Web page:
1 /* v:/ece420/54x/dspclib/lab4main.c */ 2 /* dgs - 9/14/2001 */ 3 /* mdk - 2/10/2004 C FFT update */ 4 5 #include "v:/ece420/54x/dspclib/core.h" 6 7 /* comment the next line to use assembly fft */ 8 #define C_FFT 9 10 #ifdef C_FFT /* Use C FFT */ 11 12 #include "window.h" 13 #include "lab4.h" /* Number of C FFT points defined here */ 14 15 /* function defined in lab4fft.c */ 16 void fft(void); 17 18 /* FFT data buffers */ 19 int real[N]; /* Real part of data */ 20 int imag[N]; /* Imaginary part of data */ 21 22 #else /* Use assembly FFT */ 23 24 #define N 1024 /* Number of assembly FFT points */ 25 26 /* Function defined by c_fft_given.asm */ 27 void bit_rev_fft(void); 28 29 /* FFT data buffers (declared in c_fft_given.asm) */ 30 extern int bit_rev_data[N*2]; /* Data input for bit-reverse function */ 31 extern int fft_data[N*2]; /* In-place FFT & Output array */ 32 extern int window[N]; /* The Hamming window */ 33 34 #endif /* C_FFT */ 35 36 37 /* Our input/output buffers */ 38 int inputs[N]; 39 int outputs[N]; 40 41 volatile int input_full = 0; /* volatile means interrupt changes it */ 42 int count = 0; 43 44 45 interrupt void irq(void) 46 { 47 int *Xmitptr,*Rcvptr; /* pointers to Xmit & Rcv Bufs */ 48 int i; 49 50 static int in_irq = 0; /* Flag to prevent reentrance */ 51 52 /* Make sure we're not in the interrupt (should never happen) */ 53 if( in_irq ) 54 return; 55 56 /* Mark we're processing, and enable interrupts */ 57 in_irq = 1; 58 enable_irq(); 59 60 /* The following waitaudio call is guaranteed not to 61 actually wait; it will simply return the pointers. */ 62 WaitAudio(&Rcvptr,&Xmitptr); 63 64 /* input_full should never be true... */ 65 if( !input_full ) 66 { 67 for (i=0; i<BlockLen; i++) 68 { 69 /* Save input, and echo to channel 1 */ 70 inputs[count] = Xmitptr[6*i] = Rcvptr[4*i]; 71 72 /* Send FFT output to channel 2 */ 73 Xmitptr[6*i+1] = outputs[count]; 74 75 count++; 76 } 77 } 78 79 /* Have we collected enough data yet? */ 80 if( count >= N ) 81 input_full = 1; 82 83 /* We're not in the interrupt anymore... */ 84 disable_irq(); 85 in_irq = 0; 86 } 87 88 89 main() 90 { 91 /* Initialize IRQ stuff */ 92 count = 0; 93 input_full = 0; 94 SetAudioInterrupt(irq); /* Set up interrupts */ 95 96 while (1) 97 { 98 while( !input_full ); /* Wait for a data buffer to collect */ 99 100 /* From here until we clear input_full can only take * 101 * BlockLen sample times, so don't do too much here. */ 102 103 /* First, transfer inputs and outputs */ 104 105 #ifdef C_FFT /* Use C FFT */ 106 /* I n s e r t c o d e t o f i l l */ 107 /* C F F T b u f f e r s */ 108 109 #else /* Use assembly FFT */ 110 /* I n s e r t c o d e t o f i l l */ 111 /* a s s e m b l y F F T b u f f e r s */ 112 113 #endif /* C_FFT */ 114 115 /* Done with that... ready for new data collection */ 116 count = 0; /* Need to reset the count */ 117 input_full = 0; /* Mark we're ready to collect more data */ 118 119 /**********************************************************/ 120 /* Now that we've gotten the data moved, we can do the */ 121 /* more lengthy processing. */ 122 123 #ifdef C_FFT /* Use C FFT */ 124 125 /* Multiply the input signal by the Hamming window. */ 126 /* . . . i n s e r t C / a s m code . . . */ 127 128 /* Bit-reverse and compute FFT in C */ 129 fft(); 130 131 /* Now, take absolute value squared of FFT */ 132 /* . . . i n s e r t C / a s m code . . . */ 133 134 /* Last, set the DC coefficient to -1 for a trigger pulse */ 135 /* . . . i n s e r t C / a s m code . . . */ 136 137 /* done, wait for next time around! */ 138 139 140 #else /* Use assembly FFT */ 141 142 /* Multiply the input signal by the Hamming window. */ 143 /* . . . i n s e r t C / a s m code . . . */ 144 145 /* Bit-reverse and compute FFT in assembly */ 146 bit_rev_fft(); 147 148 /* Now, take absolute value squared of FFT */ 149 /* . . . i n s e r t C / a s m code . . . */ 150 151 /* Last, set the DC coefficient to -1 for a trigger pulse */ 152 /* . . . i n s e r t C / a s m code . . . */ 153 154 /* done, wait for next time around! */ 155 156 157 #endif /* C_FFT */ 158 159 } 160 }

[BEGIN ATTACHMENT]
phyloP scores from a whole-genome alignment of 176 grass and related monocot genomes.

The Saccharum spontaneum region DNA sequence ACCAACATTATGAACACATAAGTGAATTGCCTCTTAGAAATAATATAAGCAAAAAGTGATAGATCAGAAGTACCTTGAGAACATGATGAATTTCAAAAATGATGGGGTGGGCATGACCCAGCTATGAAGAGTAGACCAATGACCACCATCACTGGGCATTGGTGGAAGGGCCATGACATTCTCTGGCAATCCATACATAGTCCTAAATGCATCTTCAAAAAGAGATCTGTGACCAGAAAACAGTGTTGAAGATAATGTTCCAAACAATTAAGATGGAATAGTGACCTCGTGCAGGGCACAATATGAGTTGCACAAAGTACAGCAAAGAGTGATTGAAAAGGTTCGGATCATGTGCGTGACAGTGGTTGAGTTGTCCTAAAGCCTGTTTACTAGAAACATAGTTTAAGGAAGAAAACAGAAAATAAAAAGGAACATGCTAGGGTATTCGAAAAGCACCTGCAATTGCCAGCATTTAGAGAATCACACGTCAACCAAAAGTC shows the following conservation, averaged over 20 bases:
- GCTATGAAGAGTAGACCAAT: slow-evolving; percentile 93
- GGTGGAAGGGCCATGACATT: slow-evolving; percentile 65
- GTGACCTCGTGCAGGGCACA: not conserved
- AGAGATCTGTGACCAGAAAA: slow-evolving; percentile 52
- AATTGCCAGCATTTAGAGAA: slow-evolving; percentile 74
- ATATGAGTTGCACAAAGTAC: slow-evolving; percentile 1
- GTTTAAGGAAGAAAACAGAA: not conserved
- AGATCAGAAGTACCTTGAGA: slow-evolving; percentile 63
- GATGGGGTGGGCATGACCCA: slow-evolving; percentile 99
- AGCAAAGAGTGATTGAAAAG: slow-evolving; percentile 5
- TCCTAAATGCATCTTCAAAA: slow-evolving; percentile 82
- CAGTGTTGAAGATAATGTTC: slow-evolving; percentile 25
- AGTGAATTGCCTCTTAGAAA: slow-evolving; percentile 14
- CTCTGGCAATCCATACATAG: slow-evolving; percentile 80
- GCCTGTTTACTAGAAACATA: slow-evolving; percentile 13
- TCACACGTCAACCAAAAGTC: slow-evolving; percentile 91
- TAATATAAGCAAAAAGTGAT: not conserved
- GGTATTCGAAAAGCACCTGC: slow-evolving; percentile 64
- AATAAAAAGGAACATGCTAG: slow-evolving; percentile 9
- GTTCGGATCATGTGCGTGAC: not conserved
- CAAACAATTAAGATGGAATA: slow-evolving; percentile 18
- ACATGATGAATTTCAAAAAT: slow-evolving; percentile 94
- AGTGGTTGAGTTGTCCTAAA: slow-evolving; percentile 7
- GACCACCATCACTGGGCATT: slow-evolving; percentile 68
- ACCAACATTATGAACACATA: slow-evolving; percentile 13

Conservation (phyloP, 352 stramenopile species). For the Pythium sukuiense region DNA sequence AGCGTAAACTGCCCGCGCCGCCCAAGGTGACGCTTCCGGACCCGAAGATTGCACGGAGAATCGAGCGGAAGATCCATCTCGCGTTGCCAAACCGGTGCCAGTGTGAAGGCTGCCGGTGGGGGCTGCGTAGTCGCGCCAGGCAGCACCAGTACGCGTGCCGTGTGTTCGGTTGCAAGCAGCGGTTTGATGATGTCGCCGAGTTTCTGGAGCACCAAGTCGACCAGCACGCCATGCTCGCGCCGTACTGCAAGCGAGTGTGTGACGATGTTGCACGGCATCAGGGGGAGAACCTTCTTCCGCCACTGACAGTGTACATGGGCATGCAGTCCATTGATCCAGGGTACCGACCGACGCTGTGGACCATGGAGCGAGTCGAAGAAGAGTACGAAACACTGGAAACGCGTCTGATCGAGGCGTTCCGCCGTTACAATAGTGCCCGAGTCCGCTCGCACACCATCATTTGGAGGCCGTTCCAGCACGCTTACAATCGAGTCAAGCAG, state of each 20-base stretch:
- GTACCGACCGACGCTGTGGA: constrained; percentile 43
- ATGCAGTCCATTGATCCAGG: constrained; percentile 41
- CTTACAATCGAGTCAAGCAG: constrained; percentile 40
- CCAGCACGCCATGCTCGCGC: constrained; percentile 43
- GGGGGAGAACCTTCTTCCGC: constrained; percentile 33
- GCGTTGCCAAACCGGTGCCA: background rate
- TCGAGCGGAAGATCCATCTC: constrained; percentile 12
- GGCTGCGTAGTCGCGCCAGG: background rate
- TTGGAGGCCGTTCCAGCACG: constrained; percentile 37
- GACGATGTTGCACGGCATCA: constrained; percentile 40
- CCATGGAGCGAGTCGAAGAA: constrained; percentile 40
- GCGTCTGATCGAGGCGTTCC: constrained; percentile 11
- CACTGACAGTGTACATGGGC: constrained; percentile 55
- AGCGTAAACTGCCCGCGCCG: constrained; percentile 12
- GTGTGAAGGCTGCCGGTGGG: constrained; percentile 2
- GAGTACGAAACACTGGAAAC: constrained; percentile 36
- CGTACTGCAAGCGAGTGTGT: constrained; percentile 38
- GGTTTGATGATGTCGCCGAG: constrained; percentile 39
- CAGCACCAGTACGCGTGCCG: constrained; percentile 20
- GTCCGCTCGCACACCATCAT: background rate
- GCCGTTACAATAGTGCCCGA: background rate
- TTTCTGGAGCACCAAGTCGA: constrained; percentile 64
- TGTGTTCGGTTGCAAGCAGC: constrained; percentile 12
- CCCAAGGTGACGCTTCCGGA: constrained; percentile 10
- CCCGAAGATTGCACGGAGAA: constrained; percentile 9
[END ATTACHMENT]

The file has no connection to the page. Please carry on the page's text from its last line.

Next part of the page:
Questions & Answers